Due to a lapse in federal funding, this USDA website will not be actively updated. Once funding has been reestablished, online operations will continue.
The national Fire and Fire Surrogate study: ecological consequences of fuel reduction methods in seasonally dry forestsAuthor(s): James McIver; Andrew Youngblood; Scott L. Stephens
Source: Ecological Applications
Publication Series: Scientific Journal (JRNL)
PDF: View PDF (88.16 KB)
This Invited Feature focuses on the U.S. national Fire and Fire Surrogate study (FFS), a multisite multidisciplinary research project that evaluates the ecological consequences of prescribed fire and its mechanical surrogates, treatments that are intended to reduce fire risk and restore resiliency in seasonally dry forests. The primary goal of the FFS study was to measure and compare the effectiveness and ecological consequences of commonly used fuel reduction treatments. The national Fire and Fire Surrogate study is providing answers to many of the important questions that surround the issues of fuel reduction and dry forest restoration and management.
- You may send email to email@example.com to request a hard copy of this publication.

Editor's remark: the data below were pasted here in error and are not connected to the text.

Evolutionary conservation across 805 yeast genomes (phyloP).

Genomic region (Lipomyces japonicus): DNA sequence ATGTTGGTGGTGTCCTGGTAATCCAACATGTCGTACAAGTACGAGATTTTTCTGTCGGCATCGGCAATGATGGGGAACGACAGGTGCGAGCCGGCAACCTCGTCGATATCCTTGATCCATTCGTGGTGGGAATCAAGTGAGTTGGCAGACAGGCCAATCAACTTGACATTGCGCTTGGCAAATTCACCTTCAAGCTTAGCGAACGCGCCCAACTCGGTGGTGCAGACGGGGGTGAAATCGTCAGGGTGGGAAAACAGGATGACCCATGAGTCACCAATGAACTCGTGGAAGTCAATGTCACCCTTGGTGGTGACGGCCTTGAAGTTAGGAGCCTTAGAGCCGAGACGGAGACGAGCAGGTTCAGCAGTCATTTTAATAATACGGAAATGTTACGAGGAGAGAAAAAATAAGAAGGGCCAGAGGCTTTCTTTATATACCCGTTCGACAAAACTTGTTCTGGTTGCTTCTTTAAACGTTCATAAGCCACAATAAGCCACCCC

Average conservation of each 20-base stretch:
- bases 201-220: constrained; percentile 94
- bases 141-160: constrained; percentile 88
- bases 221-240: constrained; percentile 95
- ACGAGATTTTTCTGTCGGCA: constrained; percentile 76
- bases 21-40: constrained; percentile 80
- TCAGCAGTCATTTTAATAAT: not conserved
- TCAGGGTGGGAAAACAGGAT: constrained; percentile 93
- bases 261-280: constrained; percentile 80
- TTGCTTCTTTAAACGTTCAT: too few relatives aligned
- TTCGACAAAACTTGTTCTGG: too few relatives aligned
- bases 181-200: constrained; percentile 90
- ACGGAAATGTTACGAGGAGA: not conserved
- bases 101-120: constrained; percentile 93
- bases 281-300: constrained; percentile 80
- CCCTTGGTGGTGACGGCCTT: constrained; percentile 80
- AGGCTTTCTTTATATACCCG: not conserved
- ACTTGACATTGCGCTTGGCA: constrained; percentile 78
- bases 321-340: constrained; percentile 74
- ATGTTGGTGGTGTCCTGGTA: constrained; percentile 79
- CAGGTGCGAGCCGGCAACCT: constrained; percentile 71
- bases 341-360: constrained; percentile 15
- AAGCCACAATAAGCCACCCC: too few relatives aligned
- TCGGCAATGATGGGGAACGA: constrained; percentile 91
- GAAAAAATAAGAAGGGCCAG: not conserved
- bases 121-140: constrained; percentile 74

- (Please specify exactly which publication you are requesting and your mailing address.)
CitationMcIver, James; Stephens, Scott L.; Youngblood, Andrew. 2009. The national Fire and Fire Surrogate study: ecological consequences of fuel reduction methods in seasonally dry forests. Ecological Society of America. 19(2):283-284.
KeywordsDry forest restoration, forest policy, fuels management, ponderosa pine
- Conceptual framework for studying the effects of fuels treatments on avian communities in ponderosa pine forests of northern Arizona
- Fire treatment effects on vegetation structure, fuels, and potential fire severity in western U.S. forests
- Alternative ponderosa pine restoration treatments in the western United States
XML: View XML